On Music

Conversations with Krzysztof Zarzecki

S.C. ...music cannot live in a vacuum, even an esoteric vacuum. It lives and breaths, it interacts with the world around it, and the world listens to it and likes it or hates it - you cannot be indifferent to it ! For me, composing, the act of writing music, is therefore rooted in the land and the people that surround me, here, or in my past. I could never have imagined the music I now write if I had only read about Lake Simcoe, where I now live, and not experienced it. And of course my European heritage is also there, shaping my musical language.

K.Z. I knew you before as Steeve SRAWLEY. Now you sign your works Steeve CHWOJKO. Why ?

S.C. Do you know who Ms Wieck was ? She was a nineteenth-century composer who signed her compositions with the name "Schumann." Why did she do that ? Because she married Robert ! I both love tradition and hate it. I married a Polish girl called "Chwojko", and tradition says we should have the same name (I love that). Tradition also says she should take my name because she is now my property. And so I took her name...

K.Z. When I am writing a story I hear the words in my head before I see them on the page. How can you write notes on the page before you hear an orchestra play them ?

S.C. Music is a language. Before you can speak it, you must learn it by listening, by understanding what other composers are saying. You do this from the day you are born. When you start writing your own music, naturally it sounds like other composers, but soon you are having original ideas and you "hear" your idea with, say, an alto flute, a tuba and a viola. Why those instruments ? Because that is the sound that is running through your head. When you write a story, you do the same ! One character hisses in a low voice, another is hesitant, unsure of themselves. The parallel is exact. To answer your question: the orchestra is playing in my head. I merely write down the music that runs through me.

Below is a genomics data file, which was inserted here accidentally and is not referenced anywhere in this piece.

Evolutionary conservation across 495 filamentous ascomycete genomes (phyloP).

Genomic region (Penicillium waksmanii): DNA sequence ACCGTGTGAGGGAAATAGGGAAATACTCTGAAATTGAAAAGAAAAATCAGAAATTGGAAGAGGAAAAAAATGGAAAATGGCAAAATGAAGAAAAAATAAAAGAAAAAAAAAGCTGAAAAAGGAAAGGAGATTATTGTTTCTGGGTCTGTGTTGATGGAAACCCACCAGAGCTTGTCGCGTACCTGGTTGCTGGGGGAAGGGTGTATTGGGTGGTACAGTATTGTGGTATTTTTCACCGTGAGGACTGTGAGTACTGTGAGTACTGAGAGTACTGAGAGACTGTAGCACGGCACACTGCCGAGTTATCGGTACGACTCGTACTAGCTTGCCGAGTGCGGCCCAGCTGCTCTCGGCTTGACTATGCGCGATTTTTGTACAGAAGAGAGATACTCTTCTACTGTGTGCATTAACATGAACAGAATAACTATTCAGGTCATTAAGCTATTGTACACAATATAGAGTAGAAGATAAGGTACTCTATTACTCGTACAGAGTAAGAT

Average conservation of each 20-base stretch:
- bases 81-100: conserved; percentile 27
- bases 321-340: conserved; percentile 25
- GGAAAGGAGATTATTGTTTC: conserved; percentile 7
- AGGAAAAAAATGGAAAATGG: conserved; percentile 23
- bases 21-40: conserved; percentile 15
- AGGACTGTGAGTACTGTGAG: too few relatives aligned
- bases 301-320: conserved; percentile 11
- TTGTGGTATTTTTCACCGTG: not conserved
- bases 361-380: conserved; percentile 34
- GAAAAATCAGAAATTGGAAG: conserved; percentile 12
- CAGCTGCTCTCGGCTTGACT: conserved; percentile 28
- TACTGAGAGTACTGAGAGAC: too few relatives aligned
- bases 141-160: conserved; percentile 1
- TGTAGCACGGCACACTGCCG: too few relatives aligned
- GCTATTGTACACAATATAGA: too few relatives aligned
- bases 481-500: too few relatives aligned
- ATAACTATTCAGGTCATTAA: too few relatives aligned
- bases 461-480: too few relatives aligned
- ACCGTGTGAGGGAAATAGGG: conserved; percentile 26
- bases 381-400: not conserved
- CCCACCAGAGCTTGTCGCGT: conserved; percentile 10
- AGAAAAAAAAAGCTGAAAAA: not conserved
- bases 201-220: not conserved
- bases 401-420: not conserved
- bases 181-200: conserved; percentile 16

K.Z. I see you have a laptop computer. Do you compose your music directly on the screen ?

S.C. At first, I had a prejudice against the use of the computer in any stage of the compositional process. It has no soul ! Then one day, when I saw that I had forgotten a measure in the middle of the final copy of a composition, I realized that the sheet of paper and the pencil stub have no soul either, but that didn't stop me using them to compose. And so I started to use the computer to write the 'fair copy' of a piece. Pretty soon I saw that the computer is simply another form of paper and pencil - and a much more convenient one, because it takes care of the 'house-keeping' side of the process of composing: lining up the notes, adding a measure in the middle of a phrase, switching a part from one instrument to another... Its limitation, and it's a big one, is the aural reproduction of a phrase you have written. The use of sounds while writing notes on a computer is a big, big mistake. Why ? This comes back to the statement I made earlier - the computer has no soul. It translates your "piano-half-note-A4-at-mm.69-on-the-oboe" into a "minus-20-decibel-one-point-seven-three-nine-second-sixty-percent-duty-cycle-square-wave". This will only bring tears to your eyes if you happen to be eating an onion as you listen. Moreover, the auralisation of a forty-stave score goes beyond the memory capacity of almost any domestic computer, rendering a grossly distorted output. Computers are a wonderful tool for composition, just so long as you do not try to listen to what you are writing. Be like Beethoven, be deaf to real sounds. Just listen to the sounds in your soul, since you may well have one !